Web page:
If I had been supernumerary – I wouldn’t be here today ...

No to a barrier-free reproductive medicine

by Sylvia Flückiger, member of the National Council, Swiss People’s Party, Canton of Aargau

... and I would not even have been able to defend myself. Human life is a miracle and a gift, the crowning glory of God’s creation. We have to be constantly aware of this despite of everything else that we desire. Life is not disposable and we are not entitled to freely experiment with and select it.
At the end of December 2015 a broad non-party coalition called for a Federal referendum against the new Reproductive Medicine Act with 58,112 valid signatures. The new act opens the doors to a boundless and arbitrary reproductive medicine. Parliament has gone beyond the Federal Council’s earlier proposal, on which we voted in June 2015. Widespread arbitrary application of Preimplantation Genetic Diagnosis (PGD) and controversial genetic testing crosses ethical and regulatory boundaries. In this way selection of human beings with disabilities would become commonplace.

Diversity instead of selection

It was the Federal Council’s original intention to allow Preimplantation Genetic Diagnosis only for parents with a suspected serious hereditary disease. But Parliament goes much further:
The new law allows analysis of all embryos created outside the womb with all technically available genetic tests, checking out all possible genetic defects. In the future embryos with Down Syndrome (Trisomy 21) would thus be discarded and eliminated before transplantation into the mother’s womb. This means that they would be sacrificed for arbitrary societal desirability.
This would inevitably lead to discrimination against people with disabilities, because they would thus be considered undesirable and avoidable risks.
The revised law also stipulates that per each treatment cycle twelve instead of three embryos may in future be developed. This would create supernumery life which could be deep-frozen.
After a maximum of 10 years, the embryos must be exterminated or made available to research. This is against the dignity of human life, which is inviolable.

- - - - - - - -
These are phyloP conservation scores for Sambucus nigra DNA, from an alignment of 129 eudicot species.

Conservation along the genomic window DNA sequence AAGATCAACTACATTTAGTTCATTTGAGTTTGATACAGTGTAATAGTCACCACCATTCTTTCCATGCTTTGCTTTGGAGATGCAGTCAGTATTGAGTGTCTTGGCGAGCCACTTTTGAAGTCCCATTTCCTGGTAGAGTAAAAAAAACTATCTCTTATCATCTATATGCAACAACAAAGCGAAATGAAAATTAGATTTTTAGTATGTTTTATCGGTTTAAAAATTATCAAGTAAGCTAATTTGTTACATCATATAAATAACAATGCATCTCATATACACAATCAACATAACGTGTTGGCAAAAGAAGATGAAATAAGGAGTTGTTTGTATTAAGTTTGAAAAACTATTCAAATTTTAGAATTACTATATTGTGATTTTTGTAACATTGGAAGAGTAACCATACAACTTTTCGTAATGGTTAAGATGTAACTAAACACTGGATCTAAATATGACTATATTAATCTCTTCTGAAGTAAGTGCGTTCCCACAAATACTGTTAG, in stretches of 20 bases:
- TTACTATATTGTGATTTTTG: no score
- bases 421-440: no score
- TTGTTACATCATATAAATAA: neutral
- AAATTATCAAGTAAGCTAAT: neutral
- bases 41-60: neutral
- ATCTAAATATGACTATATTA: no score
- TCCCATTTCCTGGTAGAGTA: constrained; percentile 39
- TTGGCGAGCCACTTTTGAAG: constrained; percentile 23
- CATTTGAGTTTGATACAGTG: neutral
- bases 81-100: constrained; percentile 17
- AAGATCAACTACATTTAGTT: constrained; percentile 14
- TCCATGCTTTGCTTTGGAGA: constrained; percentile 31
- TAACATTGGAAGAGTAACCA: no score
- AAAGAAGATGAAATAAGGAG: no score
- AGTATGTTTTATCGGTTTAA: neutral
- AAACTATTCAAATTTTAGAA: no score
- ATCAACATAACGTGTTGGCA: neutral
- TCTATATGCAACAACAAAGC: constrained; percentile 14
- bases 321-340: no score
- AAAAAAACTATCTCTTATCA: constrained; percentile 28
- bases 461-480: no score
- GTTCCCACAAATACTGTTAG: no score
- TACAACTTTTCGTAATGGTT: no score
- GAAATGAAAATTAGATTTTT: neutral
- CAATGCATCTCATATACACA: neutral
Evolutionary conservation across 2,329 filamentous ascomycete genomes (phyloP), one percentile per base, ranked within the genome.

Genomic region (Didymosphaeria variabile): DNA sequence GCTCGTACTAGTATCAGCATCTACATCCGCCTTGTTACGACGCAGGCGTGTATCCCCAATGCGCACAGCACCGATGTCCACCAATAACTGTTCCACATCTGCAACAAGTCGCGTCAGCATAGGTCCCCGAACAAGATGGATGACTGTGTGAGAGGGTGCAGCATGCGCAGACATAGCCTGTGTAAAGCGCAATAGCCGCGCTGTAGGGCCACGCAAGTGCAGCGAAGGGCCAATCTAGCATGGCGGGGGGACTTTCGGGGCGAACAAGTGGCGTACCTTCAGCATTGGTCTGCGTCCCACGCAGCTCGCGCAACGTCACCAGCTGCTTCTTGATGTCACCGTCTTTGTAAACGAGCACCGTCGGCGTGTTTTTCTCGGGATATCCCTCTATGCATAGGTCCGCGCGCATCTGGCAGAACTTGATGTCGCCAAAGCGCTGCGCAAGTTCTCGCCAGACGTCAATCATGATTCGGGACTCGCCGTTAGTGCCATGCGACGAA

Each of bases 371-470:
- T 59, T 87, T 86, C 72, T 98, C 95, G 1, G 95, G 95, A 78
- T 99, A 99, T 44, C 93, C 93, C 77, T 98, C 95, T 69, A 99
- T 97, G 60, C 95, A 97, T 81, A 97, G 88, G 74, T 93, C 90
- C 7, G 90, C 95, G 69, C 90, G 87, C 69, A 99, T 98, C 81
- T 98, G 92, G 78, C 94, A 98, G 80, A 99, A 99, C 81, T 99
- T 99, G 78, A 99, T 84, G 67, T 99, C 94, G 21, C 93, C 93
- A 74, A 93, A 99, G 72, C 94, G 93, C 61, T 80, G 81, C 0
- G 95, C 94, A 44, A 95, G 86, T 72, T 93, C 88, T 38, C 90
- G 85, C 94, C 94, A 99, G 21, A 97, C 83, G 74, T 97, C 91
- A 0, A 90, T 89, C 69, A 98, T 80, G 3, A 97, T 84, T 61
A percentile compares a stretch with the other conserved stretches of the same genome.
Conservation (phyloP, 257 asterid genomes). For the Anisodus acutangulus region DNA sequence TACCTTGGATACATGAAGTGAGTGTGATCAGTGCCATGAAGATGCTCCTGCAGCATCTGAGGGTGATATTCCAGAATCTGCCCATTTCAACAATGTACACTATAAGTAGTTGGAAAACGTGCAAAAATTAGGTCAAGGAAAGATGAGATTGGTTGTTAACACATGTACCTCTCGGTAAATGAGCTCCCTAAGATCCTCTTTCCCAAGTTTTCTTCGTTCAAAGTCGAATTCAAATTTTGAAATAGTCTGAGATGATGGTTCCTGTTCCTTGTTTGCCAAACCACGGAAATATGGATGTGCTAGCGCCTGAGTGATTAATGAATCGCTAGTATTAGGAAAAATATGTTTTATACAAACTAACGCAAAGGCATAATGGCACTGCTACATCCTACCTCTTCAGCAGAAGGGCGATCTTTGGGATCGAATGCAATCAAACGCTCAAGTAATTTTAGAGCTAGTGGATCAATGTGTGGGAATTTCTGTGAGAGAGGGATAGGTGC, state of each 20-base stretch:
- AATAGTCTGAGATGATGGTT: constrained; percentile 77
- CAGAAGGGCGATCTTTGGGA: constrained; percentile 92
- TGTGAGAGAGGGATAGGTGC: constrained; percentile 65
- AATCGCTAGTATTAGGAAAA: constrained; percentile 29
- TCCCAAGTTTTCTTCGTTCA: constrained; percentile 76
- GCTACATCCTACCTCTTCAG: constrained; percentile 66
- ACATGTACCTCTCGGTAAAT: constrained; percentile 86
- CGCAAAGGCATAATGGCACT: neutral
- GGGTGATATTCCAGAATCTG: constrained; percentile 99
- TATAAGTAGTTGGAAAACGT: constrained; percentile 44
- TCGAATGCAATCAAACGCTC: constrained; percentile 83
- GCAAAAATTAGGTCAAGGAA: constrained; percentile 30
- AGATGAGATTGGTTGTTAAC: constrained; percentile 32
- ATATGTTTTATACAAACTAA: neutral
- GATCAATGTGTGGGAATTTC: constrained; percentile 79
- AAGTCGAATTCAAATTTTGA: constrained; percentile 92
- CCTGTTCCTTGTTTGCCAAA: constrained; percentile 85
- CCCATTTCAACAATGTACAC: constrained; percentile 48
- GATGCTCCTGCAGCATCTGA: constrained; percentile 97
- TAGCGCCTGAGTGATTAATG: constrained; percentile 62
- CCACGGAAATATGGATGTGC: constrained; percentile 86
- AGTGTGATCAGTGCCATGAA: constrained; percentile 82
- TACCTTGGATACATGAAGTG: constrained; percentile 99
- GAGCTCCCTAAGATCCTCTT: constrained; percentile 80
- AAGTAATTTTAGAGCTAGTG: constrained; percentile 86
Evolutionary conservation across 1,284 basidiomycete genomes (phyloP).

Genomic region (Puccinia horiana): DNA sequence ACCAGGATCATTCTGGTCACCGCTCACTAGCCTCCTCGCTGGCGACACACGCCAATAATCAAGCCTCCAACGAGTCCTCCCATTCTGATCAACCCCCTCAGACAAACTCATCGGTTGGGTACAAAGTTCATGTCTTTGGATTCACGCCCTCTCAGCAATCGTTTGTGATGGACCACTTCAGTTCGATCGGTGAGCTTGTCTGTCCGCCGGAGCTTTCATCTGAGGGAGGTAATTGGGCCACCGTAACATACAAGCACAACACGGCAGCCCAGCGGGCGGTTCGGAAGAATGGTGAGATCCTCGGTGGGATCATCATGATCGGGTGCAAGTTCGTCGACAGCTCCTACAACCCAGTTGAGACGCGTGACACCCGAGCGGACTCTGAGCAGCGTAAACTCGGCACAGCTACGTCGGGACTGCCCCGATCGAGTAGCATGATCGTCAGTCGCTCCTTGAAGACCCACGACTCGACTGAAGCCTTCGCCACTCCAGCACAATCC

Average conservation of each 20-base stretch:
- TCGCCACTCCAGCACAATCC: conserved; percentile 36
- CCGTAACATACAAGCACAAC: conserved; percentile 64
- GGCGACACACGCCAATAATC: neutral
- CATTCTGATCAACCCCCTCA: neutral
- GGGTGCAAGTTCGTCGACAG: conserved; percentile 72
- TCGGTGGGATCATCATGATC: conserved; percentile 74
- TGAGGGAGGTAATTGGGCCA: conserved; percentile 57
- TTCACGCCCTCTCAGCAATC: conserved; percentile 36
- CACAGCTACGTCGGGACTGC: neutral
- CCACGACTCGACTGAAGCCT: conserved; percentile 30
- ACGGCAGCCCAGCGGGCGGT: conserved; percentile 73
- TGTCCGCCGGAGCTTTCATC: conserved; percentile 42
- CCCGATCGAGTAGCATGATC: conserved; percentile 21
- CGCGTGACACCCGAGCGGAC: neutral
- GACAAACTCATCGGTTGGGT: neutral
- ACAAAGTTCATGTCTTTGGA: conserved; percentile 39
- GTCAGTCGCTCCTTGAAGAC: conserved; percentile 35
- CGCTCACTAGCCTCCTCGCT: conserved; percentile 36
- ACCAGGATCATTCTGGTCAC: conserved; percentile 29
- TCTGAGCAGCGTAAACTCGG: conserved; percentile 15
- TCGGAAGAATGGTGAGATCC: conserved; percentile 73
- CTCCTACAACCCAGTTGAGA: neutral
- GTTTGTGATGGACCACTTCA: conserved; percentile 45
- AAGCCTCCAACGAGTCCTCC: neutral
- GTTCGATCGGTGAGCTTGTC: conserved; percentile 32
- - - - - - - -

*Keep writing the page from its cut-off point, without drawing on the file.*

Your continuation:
Demands will ever increase

Some scientists and politicians are already discussing and requesting the production of so-called saviour babies as well as oocytes donation. For some even embryo donation and surrogate motherhood, prohibited in the constitution, are no longer untouchable subjects. At the same time, technical progress has advanced so far that the selection of or influence on various other properties of our children will soon no longer be taboo. Designer-babies are within our reach.
Human life is a great and fantastic work of God’s creation. And it should remain so in future, with all due respect to our wishes and to research. There are limits, and with the present Reproductive Medicine Act, they are clearly being exceeded. Do we want this?

Distinction between valuable and worthless life

Human life begins with the fusion of egg and sperm; followed by a mysterious, yes, by an even incredibly fantastic time of development. By means of screening and genetic testing, the supposedly best embryos will now be selected in the laboratory. A distinction will be made between valuable, worthy to live life and inferior life which is not worth living. Who wants to be the judge on life and death?
The remaining embryos will be frozen and can be used later for research purposes. This approach devalues not only human life to something which can be manipulated according to desires. It gives false messages to the society. The scanned embryos can be exterminated when abnormalities – for instance a down syndrome (trisomy 21) – become apparent. At the same time, the embryos could be damaged or fatally injured by the measures of investigation. Also, it is not impossible that healthy embryos will be erroneously selected for extermination.
Therefore, a clear No to the selection between precious and inferior life is needed on 5 June 2016 at the ballot box, and a No to more and more arbitrary gene testing as well as a No to this barrier-free Reproduction Medicine Act.     •
(Translation Current Concerns)